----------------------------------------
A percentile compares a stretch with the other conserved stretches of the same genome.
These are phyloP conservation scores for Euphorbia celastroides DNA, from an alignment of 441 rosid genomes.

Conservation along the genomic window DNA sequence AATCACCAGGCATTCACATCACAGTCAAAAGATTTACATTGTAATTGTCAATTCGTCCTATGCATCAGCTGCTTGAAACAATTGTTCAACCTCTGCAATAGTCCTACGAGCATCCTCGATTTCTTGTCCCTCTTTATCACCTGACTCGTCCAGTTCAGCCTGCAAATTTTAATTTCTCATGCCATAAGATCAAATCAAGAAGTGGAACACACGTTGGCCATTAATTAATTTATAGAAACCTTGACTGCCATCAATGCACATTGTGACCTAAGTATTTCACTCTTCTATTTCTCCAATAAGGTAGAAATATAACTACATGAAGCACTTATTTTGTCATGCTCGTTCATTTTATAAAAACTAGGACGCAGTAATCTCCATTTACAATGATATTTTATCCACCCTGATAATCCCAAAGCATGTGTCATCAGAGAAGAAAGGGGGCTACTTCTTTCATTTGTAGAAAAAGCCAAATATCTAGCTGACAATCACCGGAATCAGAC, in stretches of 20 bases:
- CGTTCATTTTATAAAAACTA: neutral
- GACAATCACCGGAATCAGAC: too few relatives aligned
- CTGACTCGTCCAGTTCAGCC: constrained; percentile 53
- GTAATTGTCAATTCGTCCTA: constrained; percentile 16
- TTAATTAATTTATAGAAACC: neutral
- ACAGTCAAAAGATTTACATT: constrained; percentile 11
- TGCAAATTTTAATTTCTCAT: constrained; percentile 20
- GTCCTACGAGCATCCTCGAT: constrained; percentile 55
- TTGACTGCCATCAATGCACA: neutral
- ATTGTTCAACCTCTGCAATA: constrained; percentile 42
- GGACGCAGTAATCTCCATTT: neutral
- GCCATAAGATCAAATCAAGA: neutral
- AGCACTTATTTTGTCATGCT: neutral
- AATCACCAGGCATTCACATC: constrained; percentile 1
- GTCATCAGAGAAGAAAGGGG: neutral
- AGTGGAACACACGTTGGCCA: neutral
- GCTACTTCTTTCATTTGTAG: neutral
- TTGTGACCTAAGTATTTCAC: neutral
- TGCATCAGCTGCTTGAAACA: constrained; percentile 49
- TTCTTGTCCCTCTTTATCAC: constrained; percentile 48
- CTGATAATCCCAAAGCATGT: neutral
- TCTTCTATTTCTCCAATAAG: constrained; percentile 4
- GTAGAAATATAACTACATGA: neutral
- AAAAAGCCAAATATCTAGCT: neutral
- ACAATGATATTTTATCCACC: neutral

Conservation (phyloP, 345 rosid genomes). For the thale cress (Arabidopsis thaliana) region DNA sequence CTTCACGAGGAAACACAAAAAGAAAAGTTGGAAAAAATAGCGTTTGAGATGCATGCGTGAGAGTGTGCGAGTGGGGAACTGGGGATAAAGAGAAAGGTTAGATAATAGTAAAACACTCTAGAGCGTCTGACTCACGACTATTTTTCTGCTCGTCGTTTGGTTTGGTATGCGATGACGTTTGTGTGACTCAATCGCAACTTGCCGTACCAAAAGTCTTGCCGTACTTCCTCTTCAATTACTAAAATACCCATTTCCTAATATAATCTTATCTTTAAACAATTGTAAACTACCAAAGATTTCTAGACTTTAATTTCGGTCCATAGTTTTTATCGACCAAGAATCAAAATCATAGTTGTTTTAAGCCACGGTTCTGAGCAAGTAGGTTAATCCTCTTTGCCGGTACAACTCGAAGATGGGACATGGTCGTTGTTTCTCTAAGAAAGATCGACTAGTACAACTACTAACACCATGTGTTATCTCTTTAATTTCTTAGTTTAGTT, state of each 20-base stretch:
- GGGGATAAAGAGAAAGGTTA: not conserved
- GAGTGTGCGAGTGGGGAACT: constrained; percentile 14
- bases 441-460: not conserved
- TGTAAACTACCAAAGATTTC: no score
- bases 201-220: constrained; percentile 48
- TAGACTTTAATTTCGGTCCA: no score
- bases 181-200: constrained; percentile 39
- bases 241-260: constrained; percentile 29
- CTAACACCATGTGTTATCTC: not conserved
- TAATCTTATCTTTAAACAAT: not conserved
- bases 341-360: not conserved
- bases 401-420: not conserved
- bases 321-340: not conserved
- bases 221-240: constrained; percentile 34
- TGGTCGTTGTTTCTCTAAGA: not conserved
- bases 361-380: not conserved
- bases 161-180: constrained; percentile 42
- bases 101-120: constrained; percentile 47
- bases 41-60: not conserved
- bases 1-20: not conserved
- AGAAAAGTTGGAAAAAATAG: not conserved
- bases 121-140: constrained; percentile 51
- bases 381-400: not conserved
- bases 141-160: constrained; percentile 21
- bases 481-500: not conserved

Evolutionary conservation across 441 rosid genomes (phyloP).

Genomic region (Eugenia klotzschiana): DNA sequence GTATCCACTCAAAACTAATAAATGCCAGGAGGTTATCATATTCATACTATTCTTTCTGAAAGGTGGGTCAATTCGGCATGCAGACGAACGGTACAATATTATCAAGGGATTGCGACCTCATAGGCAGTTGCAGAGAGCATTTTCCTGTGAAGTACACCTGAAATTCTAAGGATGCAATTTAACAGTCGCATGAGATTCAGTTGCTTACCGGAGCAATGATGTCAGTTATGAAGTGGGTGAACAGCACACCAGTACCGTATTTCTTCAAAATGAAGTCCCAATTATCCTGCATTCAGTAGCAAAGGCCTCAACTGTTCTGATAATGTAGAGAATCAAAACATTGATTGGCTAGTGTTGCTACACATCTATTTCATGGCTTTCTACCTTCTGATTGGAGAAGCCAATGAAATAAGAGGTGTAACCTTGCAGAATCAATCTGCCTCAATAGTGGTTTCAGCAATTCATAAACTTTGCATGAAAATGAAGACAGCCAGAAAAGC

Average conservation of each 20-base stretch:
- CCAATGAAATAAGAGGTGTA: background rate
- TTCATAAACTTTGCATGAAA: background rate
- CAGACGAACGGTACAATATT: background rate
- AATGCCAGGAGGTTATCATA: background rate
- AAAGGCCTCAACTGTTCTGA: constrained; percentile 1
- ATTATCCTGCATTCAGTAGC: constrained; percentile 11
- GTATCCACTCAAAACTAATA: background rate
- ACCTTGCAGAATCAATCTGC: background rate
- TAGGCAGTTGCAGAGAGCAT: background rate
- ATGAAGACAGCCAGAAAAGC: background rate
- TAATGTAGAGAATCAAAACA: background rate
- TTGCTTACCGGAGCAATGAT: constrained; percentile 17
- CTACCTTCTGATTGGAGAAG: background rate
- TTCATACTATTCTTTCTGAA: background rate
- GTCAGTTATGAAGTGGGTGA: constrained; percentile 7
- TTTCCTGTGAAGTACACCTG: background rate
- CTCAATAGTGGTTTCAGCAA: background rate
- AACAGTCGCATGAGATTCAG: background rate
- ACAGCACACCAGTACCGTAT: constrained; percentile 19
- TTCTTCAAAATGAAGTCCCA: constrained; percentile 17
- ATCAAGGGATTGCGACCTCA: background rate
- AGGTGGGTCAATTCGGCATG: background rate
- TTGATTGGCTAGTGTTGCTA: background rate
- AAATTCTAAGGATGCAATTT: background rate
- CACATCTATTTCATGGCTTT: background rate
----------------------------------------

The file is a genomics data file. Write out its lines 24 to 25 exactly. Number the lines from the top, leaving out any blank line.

- CTGATAATCCCAAAGCATGT: neutral
- TCTTCTATTTCTCCAATAAG: constrained; percentile 4